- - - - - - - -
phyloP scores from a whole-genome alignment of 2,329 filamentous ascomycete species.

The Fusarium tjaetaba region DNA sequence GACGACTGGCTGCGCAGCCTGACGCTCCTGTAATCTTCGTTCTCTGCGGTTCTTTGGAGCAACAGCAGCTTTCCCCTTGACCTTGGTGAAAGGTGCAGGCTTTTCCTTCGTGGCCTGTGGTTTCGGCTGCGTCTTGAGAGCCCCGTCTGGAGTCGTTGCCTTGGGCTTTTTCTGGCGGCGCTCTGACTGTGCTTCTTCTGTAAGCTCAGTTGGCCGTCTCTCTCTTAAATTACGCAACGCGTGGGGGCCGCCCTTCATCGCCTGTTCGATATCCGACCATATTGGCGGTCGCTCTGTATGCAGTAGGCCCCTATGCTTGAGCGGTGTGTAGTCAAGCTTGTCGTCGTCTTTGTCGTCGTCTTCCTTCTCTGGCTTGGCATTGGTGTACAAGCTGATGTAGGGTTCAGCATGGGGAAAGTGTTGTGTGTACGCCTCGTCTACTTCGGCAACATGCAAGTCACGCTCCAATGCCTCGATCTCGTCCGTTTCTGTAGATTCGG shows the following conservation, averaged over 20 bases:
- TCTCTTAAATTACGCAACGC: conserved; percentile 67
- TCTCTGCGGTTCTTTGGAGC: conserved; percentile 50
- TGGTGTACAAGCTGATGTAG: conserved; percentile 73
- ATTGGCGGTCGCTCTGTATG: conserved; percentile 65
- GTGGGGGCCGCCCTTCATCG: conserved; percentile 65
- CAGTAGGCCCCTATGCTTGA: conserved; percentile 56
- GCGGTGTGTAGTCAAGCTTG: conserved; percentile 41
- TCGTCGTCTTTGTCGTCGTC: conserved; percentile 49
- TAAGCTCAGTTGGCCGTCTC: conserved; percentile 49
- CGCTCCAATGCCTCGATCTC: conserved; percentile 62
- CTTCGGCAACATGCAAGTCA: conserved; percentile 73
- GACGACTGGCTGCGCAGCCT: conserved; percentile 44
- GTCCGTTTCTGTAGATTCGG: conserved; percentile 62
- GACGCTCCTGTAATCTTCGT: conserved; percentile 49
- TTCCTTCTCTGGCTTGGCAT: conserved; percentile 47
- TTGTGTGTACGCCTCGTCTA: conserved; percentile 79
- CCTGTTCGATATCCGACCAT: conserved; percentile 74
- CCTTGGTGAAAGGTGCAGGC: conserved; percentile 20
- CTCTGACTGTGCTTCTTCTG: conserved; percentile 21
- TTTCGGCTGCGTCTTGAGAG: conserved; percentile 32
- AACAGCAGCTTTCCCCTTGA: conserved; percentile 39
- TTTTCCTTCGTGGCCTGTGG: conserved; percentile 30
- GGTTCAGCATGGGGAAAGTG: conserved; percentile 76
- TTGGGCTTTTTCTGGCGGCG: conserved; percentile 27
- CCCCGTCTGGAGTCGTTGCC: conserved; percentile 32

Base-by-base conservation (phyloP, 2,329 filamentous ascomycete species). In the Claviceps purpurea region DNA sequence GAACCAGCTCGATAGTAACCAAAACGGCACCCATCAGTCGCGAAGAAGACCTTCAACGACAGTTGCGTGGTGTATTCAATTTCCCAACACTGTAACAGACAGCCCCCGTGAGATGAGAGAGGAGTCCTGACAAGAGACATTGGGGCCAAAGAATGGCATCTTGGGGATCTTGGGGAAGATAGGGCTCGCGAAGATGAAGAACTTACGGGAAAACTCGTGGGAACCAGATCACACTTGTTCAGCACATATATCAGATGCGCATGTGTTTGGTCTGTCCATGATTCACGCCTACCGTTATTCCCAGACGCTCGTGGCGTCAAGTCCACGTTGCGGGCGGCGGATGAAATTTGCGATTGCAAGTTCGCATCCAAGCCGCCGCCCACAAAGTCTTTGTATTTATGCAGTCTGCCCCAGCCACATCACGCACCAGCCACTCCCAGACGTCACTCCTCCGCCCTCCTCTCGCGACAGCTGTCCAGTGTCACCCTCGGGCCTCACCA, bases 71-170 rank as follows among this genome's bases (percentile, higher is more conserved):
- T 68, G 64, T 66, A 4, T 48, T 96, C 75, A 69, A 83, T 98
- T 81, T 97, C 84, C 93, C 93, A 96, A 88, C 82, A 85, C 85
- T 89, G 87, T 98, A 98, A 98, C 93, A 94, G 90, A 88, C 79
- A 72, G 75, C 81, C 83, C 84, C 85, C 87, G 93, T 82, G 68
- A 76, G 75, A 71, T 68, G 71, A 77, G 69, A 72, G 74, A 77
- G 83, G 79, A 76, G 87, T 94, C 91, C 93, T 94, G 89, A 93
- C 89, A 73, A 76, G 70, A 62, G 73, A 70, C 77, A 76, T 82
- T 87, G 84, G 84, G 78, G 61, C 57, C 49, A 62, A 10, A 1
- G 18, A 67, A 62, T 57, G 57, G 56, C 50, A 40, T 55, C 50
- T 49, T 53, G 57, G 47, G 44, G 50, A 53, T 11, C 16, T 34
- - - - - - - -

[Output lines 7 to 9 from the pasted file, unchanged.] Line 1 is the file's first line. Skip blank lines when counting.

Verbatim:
- GTGGGGGCCGCCCTTCATCG: conserved; percentile 65
- CAGTAGGCCCCTATGCTTGA: conserved; percentile 56
- GCGGTGTGTAGTCAAGCTTG: conserved; percentile 41